'...a violator of his word, a libertine over head and ears in debt and disgrace, a despiser of domestic ties, the companion of gamblers and demireps, a man who has just closed half a century without a single claim on the gratitude of his country or the respect of posterity...' - Leigh Hunt on the Prince Regent (later George IV).

  5. #49
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    Quote Originally Posted by elgars ghost View Post
    Has anyone got advice on the Läther set? I was wondering if it holds together as an album well and is about as faithful to Zappa's original concept as it's likely to be or whether the four original albums which made up the bulk of it (Zappa In New York/Studio Tan/Sleep Dirt/Orchestral Favourites) are better as separate entities while bearing in mind that Zappa didn't sanction the release of the last three at the time due to a dispute with Warner Bros?

    Thanks in advance for any replies.
    Lather is worth getting, some of the versions on that set are vastly different from the individual records, and there are tracks that aren't on any of the individual albums. From what I recall, only "Black Page No. 1" is on Lather, whereas on ZINY, you get Manx Needs Women-Black Page Drum Solo-Black Page No. 1, however the songs from Sleep Dirt (e.g. "Spider of Destiny") are instrumental on Lather, and in my opinion, they're better off this way.
    I bought the both the set and individual albums, and in my opinion, they are both rewarding. But then I'm quite a big enthusiast, so maybe I would think that.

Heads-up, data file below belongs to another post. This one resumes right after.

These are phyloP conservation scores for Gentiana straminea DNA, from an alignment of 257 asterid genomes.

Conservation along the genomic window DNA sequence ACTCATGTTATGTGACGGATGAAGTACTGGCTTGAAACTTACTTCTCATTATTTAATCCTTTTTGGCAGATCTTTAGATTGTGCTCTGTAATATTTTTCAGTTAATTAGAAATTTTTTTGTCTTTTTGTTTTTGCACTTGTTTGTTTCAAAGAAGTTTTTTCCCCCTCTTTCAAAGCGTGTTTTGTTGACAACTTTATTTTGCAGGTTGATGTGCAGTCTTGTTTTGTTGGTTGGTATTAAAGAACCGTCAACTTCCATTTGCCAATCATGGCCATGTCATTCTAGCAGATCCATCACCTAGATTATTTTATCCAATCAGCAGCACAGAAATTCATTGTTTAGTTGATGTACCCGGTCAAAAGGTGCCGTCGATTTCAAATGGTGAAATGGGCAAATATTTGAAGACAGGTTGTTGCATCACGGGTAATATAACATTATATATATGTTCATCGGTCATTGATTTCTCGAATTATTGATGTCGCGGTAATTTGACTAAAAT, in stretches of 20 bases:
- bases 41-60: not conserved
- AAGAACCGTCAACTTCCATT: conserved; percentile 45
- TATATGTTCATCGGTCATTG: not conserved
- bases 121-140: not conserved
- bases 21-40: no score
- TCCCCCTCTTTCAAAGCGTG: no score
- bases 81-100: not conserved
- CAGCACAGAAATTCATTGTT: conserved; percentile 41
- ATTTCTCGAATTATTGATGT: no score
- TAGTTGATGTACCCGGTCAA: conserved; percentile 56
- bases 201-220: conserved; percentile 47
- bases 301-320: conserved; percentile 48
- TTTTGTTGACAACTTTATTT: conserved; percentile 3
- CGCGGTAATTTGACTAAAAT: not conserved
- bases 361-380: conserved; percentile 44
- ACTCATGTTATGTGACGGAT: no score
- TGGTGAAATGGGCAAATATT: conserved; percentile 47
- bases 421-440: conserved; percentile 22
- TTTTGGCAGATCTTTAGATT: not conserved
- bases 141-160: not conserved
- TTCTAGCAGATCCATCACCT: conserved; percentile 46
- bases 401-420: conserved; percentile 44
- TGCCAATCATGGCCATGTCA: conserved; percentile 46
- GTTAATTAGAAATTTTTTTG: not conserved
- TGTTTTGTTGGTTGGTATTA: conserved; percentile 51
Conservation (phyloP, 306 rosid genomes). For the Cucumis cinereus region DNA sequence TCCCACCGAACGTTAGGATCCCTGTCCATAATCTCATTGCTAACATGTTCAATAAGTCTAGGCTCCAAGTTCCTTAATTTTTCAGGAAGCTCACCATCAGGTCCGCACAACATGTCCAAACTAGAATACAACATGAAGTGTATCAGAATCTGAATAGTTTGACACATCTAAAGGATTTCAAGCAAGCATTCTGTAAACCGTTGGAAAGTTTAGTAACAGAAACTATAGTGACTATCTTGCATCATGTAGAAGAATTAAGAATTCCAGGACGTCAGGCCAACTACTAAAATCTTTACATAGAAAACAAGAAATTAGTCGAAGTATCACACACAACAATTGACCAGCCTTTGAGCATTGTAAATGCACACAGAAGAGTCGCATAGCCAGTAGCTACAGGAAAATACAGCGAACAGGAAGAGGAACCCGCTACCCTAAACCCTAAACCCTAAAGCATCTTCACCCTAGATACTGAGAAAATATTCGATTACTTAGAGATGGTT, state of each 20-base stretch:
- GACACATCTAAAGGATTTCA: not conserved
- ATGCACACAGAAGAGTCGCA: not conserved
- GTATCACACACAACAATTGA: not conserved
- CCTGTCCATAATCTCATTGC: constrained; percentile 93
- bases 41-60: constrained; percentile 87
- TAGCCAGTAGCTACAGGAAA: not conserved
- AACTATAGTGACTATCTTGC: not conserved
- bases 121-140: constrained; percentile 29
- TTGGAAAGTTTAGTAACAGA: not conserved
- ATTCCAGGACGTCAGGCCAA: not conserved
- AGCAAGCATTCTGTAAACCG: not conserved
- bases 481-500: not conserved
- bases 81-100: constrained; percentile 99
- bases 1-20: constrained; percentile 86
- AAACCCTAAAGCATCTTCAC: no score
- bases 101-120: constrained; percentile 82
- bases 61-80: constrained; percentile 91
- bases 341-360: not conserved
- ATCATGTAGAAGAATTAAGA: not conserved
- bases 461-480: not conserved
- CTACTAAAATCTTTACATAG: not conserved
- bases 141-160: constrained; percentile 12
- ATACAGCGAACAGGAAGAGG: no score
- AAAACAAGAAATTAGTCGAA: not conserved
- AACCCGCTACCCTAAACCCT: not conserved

I would certainly consider getting Studio Tan and ZINY, as the running order in Studio Tan is more pleasing, and there's stuff on ZINY that's not on Lather.

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  7. #50
    Senior Member starthrower's Avatar
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    I would skip Lather and get the individual CDs. First of all, the current edition of Lather has a couple less tracks than the older, out of print edition. And the beautiful instrumental Flambay is in truncated form on Lather. It's much more satisfying on the 2012 edition of Sleep Dirt, which has been restored to its original all instrumental format. And the beautiful acoustic guitar title track is not on Lather.

    The only advantage to Lather is that you get to hear FZ as "bogus temporary disc jockey" when he played the whole album on the radio back in '77. And if you're going to buy a copy, get the out of print edition with the cow on the cover. It has the full Lather guitar solo. The only complete album on Lather is Studio Tan. And as mentioned the track order is different, and Greggery Peccary isn't even on the same CD as the other tracks.

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  9. #51